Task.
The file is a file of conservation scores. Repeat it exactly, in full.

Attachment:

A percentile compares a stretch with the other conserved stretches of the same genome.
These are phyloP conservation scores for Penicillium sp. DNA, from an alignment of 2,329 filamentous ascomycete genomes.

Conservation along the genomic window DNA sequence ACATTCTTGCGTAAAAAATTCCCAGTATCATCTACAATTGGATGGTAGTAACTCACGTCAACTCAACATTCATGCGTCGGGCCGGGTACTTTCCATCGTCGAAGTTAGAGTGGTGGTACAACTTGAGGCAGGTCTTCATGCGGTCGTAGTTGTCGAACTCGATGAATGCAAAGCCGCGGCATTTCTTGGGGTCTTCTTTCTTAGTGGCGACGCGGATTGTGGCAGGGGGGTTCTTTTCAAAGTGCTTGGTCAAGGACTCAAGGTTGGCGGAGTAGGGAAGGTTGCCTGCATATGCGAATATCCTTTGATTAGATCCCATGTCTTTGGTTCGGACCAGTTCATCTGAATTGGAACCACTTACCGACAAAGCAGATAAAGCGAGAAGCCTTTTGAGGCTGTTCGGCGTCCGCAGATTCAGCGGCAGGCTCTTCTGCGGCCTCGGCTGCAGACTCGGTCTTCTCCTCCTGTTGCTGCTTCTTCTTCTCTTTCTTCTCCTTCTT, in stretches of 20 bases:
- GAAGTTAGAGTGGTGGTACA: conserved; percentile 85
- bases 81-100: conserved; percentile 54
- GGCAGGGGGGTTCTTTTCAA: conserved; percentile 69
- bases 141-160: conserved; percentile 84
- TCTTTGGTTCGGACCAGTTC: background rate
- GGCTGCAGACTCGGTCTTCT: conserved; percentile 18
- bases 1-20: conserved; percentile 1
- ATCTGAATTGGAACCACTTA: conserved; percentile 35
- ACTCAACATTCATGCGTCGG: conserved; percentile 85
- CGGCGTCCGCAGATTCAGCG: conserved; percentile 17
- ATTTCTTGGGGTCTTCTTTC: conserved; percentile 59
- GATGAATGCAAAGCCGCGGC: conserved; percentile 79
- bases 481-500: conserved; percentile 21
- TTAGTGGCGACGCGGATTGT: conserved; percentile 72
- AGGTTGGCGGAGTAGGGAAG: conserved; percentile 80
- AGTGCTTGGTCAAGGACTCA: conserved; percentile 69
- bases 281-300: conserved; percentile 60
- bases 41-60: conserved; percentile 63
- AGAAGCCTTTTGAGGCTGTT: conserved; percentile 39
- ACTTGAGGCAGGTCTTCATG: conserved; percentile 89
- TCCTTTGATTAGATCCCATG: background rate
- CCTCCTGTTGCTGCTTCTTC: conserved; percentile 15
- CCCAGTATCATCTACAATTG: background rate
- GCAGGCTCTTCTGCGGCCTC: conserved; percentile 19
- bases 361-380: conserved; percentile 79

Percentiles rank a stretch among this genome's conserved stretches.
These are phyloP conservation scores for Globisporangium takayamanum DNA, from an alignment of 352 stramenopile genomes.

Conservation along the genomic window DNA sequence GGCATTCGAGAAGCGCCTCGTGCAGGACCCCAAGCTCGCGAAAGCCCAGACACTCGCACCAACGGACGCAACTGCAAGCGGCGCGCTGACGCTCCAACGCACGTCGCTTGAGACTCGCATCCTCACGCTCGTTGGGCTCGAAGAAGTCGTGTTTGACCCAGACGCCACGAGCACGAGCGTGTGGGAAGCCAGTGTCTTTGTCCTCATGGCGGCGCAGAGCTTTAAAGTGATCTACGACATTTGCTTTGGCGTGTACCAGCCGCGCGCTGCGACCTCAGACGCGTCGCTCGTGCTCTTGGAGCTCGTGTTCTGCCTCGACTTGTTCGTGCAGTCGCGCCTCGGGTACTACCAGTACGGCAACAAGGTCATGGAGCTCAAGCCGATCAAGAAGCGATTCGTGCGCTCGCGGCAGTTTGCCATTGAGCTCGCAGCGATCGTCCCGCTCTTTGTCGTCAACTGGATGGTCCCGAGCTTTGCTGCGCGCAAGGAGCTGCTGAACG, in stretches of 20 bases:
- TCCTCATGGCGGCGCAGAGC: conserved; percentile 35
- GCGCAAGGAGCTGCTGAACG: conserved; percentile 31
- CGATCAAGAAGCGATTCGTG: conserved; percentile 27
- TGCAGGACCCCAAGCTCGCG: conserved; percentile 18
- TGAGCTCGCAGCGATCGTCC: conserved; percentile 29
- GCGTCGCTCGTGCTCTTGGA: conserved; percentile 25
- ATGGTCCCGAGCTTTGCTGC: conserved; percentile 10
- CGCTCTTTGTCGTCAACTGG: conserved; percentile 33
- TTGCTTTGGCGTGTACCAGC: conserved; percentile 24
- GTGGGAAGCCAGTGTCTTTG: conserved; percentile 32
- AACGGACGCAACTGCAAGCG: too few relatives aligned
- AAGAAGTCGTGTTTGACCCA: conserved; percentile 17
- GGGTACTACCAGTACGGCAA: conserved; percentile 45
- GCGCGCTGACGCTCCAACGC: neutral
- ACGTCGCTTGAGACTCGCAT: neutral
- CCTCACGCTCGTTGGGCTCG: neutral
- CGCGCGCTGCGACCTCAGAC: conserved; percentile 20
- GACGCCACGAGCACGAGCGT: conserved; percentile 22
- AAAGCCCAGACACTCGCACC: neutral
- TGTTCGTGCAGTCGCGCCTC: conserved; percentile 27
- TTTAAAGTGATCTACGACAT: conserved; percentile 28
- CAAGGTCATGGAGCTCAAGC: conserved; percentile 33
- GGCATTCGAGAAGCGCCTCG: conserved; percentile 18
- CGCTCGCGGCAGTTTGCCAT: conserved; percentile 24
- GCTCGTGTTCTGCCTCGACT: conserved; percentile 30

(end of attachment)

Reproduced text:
A percentile compares a stretch with the other conserved stretches of the same genome.
These are phyloP conservation scores for Penicillium sp. DNA, from an alignment of 2,329 filamentous ascomycete genomes.

Conservation along the genomic window DNA sequence ACATTCTTGCGTAAAAAATTCCCAGTATCATCTACAATTGGATGGTAGTAACTCACGTCAACTCAACATTCATGCGTCGGGCCGGGTACTTTCCATCGTCGAAGTTAGAGTGGTGGTACAACTTGAGGCAGGTCTTCATGCGGTCGTAGTTGTCGAACTCGATGAATGCAAAGCCGCGGCATTTCTTGGGGTCTTCTTTCTTAGTGGCGACGCGGATTGTGGCAGGGGGGTTCTTTTCAAAGTGCTTGGTCAAGGACTCAAGGTTGGCGGAGTAGGGAAGGTTGCCTGCATATGCGAATATCCTTTGATTAGATCCCATGTCTTTGGTTCGGACCAGTTCATCTGAATTGGAACCACTTACCGACAAAGCAGATAAAGCGAGAAGCCTTTTGAGGCTGTTCGGCGTCCGCAGATTCAGCGGCAGGCTCTTCTGCGGCCTCGGCTGCAGACTCGGTCTTCTCCTCCTGTTGCTGCTTCTTCTTCTCTTTCTTCTCCTTCTT, in stretches of 20 bases:
- GAAGTTAGAGTGGTGGTACA: conserved; percentile 85
- bases 81-100: conserved; percentile 54
- GGCAGGGGGGTTCTTTTCAA: conserved; percentile 69
- bases 141-160: conserved; percentile 84
- TCTTTGGTTCGGACCAGTTC: background rate
- GGCTGCAGACTCGGTCTTCT: conserved; percentile 18
- bases 1-20: conserved; percentile 1
- ATCTGAATTGGAACCACTTA: conserved; percentile 35
- ACTCAACATTCATGCGTCGG: conserved; percentile 85
- CGGCGTCCGCAGATTCAGCG: conserved; percentile 17
- ATTTCTTGGGGTCTTCTTTC: conserved; percentile 59
- GATGAATGCAAAGCCGCGGC: conserved; percentile 79
- bases 481-500: conserved; percentile 21
- TTAGTGGCGACGCGGATTGT: conserved; percentile 72
- AGGTTGGCGGAGTAGGGAAG: conserved; percentile 80
- AGTGCTTGGTCAAGGACTCA: conserved; percentile 69
- bases 281-300: conserved; percentile 60
- bases 41-60: conserved; percentile 63
- AGAAGCCTTTTGAGGCTGTT: conserved; percentile 39
- ACTTGAGGCAGGTCTTCATG: conserved; percentile 89
- TCCTTTGATTAGATCCCATG: background rate
- CCTCCTGTTGCTGCTTCTTC: conserved; percentile 15
- CCCAGTATCATCTACAATTG: background rate
- GCAGGCTCTTCTGCGGCCTC: conserved; percentile 19
- bases 361-380: conserved; percentile 79

Percentiles rank a stretch among this genome's conserved stretches.
These are phyloP conservation scores for Globisporangium takayamanum DNA, from an alignment of 352 stramenopile genomes.

Conservation along the genomic window DNA sequence GGCATTCGAGAAGCGCCTCGTGCAGGACCCCAAGCTCGCGAAAGCCCAGACACTCGCACCAACGGACGCAACTGCAAGCGGCGCGCTGACGCTCCAACGCACGTCGCTTGAGACTCGCATCCTCACGCTCGTTGGGCTCGAAGAAGTCGTGTTTGACCCAGACGCCACGAGCACGAGCGTGTGGGAAGCCAGTGTCTTTGTCCTCATGGCGGCGCAGAGCTTTAAAGTGATCTACGACATTTGCTTTGGCGTGTACCAGCCGCGCGCTGCGACCTCAGACGCGTCGCTCGTGCTCTTGGAGCTCGTGTTCTGCCTCGACTTGTTCGTGCAGTCGCGCCTCGGGTACTACCAGTACGGCAACAAGGTCATGGAGCTCAAGCCGATCAAGAAGCGATTCGTGCGCTCGCGGCAGTTTGCCATTGAGCTCGCAGCGATCGTCCCGCTCTTTGTCGTCAACTGGATGGTCCCGAGCTTTGCTGCGCGCAAGGAGCTGCTGAACG, in stretches of 20 bases:
- TCCTCATGGCGGCGCAGAGC: conserved; percentile 35
- GCGCAAGGAGCTGCTGAACG: conserved; percentile 31
- CGATCAAGAAGCGATTCGTG: conserved; percentile 27
- TGCAGGACCCCAAGCTCGCG: conserved; percentile 18
- TGAGCTCGCAGCGATCGTCC: conserved; percentile 29
- GCGTCGCTCGTGCTCTTGGA: conserved; percentile 25
- ATGGTCCCGAGCTTTGCTGC: conserved; percentile 10
- CGCTCTTTGTCGTCAACTGG: conserved; percentile 33
- TTGCTTTGGCGTGTACCAGC: conserved; percentile 24
- GTGGGAAGCCAGTGTCTTTG: conserved; percentile 32
- AACGGACGCAACTGCAAGCG: too few relatives aligned
- AAGAAGTCGTGTTTGACCCA: conserved; percentile 17
- GGGTACTACCAGTACGGCAA: conserved; percentile 45
- GCGCGCTGACGCTCCAACGC: neutral
- ACGTCGCTTGAGACTCGCAT: neutral
- CCTCACGCTCGTTGGGCTCG: neutral
- CGCGCGCTGCGACCTCAGAC: conserved; percentile 20
- GACGCCACGAGCACGAGCGT: conserved; percentile 22
- AAAGCCCAGACACTCGCACC: neutral
- TGTTCGTGCAGTCGCGCCTC: conserved; percentile 27
- TTTAAAGTGATCTACGACAT: conserved; percentile 28
- CAAGGTCATGGAGCTCAAGC: conserved; percentile 33
- GGCATTCGAGAAGCGCCTCG: conserved; percentile 18
- CGCTCGCGGCAGTTTGCCAT: conserved; percentile 24
- GCTCGTGTTCTGCCTCGACT: conserved; percentile 30